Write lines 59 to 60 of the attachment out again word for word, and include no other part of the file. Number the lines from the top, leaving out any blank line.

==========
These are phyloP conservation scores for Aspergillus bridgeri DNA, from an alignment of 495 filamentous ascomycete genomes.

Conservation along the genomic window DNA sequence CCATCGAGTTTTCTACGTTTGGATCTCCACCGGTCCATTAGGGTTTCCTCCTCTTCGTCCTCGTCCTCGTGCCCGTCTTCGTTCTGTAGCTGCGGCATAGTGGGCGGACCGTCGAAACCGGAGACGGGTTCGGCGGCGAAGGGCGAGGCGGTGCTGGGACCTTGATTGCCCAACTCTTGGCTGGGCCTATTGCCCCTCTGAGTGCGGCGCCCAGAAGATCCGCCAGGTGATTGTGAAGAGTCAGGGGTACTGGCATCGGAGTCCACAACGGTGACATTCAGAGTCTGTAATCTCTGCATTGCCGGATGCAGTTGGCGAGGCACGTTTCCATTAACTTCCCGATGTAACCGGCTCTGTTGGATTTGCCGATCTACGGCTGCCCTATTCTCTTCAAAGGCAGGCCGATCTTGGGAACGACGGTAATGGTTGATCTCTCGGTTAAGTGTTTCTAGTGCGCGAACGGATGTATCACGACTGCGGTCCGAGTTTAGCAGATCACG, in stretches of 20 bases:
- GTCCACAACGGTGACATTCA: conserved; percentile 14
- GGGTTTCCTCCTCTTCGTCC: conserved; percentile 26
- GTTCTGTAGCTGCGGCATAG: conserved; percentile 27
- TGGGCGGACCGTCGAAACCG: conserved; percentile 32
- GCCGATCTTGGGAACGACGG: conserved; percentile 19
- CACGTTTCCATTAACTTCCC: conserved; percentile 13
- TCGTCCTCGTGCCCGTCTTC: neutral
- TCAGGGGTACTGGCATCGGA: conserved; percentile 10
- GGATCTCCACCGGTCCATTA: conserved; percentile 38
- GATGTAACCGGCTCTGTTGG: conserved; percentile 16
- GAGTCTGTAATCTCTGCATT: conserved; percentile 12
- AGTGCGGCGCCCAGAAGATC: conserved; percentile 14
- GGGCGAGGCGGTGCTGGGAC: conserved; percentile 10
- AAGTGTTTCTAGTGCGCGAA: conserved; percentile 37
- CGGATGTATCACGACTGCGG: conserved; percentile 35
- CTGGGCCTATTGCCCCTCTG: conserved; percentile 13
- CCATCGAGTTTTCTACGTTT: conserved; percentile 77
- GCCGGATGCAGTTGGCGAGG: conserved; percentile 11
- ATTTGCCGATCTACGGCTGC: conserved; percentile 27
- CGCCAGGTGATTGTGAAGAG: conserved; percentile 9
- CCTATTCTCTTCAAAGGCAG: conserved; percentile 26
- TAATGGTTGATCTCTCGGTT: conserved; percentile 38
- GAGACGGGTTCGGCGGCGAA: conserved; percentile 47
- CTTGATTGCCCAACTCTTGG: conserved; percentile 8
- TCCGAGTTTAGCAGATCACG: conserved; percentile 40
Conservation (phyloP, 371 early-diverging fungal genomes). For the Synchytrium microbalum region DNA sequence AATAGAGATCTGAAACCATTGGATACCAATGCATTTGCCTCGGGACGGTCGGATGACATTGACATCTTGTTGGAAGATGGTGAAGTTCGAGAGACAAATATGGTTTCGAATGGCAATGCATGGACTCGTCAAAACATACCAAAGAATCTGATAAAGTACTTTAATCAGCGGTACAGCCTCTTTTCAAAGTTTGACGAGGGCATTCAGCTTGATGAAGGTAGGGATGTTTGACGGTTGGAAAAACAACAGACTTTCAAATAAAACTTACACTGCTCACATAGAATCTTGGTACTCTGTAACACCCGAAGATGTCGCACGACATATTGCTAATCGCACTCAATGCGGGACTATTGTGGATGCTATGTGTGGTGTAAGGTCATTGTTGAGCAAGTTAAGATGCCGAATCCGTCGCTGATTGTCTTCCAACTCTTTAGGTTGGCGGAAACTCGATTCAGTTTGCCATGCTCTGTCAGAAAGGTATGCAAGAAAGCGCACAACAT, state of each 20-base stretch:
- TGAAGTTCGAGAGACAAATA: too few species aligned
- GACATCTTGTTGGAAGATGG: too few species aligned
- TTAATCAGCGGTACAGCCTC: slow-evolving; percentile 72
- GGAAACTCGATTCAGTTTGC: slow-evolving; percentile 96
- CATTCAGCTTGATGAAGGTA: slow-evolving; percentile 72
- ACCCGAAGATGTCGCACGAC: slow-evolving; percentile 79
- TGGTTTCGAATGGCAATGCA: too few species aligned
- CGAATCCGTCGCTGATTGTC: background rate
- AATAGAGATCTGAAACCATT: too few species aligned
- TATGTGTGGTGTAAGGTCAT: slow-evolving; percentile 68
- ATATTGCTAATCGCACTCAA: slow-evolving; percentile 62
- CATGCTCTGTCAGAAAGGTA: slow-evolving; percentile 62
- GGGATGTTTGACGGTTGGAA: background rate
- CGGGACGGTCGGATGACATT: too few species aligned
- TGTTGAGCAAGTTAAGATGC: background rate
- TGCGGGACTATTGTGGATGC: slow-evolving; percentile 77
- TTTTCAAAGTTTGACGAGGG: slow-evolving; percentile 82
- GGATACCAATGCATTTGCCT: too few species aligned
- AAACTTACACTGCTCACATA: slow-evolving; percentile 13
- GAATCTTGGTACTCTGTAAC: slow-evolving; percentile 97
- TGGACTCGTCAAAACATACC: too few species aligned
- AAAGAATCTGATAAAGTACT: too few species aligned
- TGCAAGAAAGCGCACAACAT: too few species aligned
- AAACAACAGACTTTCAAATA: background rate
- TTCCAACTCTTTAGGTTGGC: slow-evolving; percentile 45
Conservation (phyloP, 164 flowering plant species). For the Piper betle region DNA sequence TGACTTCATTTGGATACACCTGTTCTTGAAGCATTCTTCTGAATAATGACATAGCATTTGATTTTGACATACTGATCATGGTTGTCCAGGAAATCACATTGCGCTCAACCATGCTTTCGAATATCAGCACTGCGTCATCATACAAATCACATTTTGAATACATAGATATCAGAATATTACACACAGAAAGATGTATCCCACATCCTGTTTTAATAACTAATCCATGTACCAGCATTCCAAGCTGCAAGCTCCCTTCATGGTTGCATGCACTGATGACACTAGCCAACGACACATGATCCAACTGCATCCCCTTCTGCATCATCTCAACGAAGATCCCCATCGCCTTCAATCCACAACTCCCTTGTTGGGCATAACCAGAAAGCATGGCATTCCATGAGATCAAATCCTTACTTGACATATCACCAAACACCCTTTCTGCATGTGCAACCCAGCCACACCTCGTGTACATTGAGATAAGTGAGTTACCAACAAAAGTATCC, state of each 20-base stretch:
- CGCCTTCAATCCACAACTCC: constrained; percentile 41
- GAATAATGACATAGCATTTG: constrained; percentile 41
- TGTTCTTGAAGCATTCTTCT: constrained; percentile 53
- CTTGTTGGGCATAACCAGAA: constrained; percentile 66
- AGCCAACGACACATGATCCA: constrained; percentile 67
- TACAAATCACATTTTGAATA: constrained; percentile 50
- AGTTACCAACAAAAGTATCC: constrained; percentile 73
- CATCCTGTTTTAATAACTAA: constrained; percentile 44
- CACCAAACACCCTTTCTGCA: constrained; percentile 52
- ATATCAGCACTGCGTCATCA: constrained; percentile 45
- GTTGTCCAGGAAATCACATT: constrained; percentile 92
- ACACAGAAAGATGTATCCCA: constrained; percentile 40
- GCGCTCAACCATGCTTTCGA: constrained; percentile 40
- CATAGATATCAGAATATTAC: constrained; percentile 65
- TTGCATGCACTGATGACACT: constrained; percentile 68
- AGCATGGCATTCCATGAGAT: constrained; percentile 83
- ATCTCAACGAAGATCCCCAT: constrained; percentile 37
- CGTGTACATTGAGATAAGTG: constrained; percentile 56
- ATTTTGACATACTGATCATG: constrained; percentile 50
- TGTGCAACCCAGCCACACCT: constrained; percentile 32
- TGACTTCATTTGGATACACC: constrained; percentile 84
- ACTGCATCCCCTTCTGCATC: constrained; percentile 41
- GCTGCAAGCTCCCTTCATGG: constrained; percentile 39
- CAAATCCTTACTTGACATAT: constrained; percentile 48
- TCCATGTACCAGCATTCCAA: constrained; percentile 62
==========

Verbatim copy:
- AGCCAACGACACATGATCCA: constrained; percentile 67
- TACAAATCACATTTTGAATA: constrained; percentile 50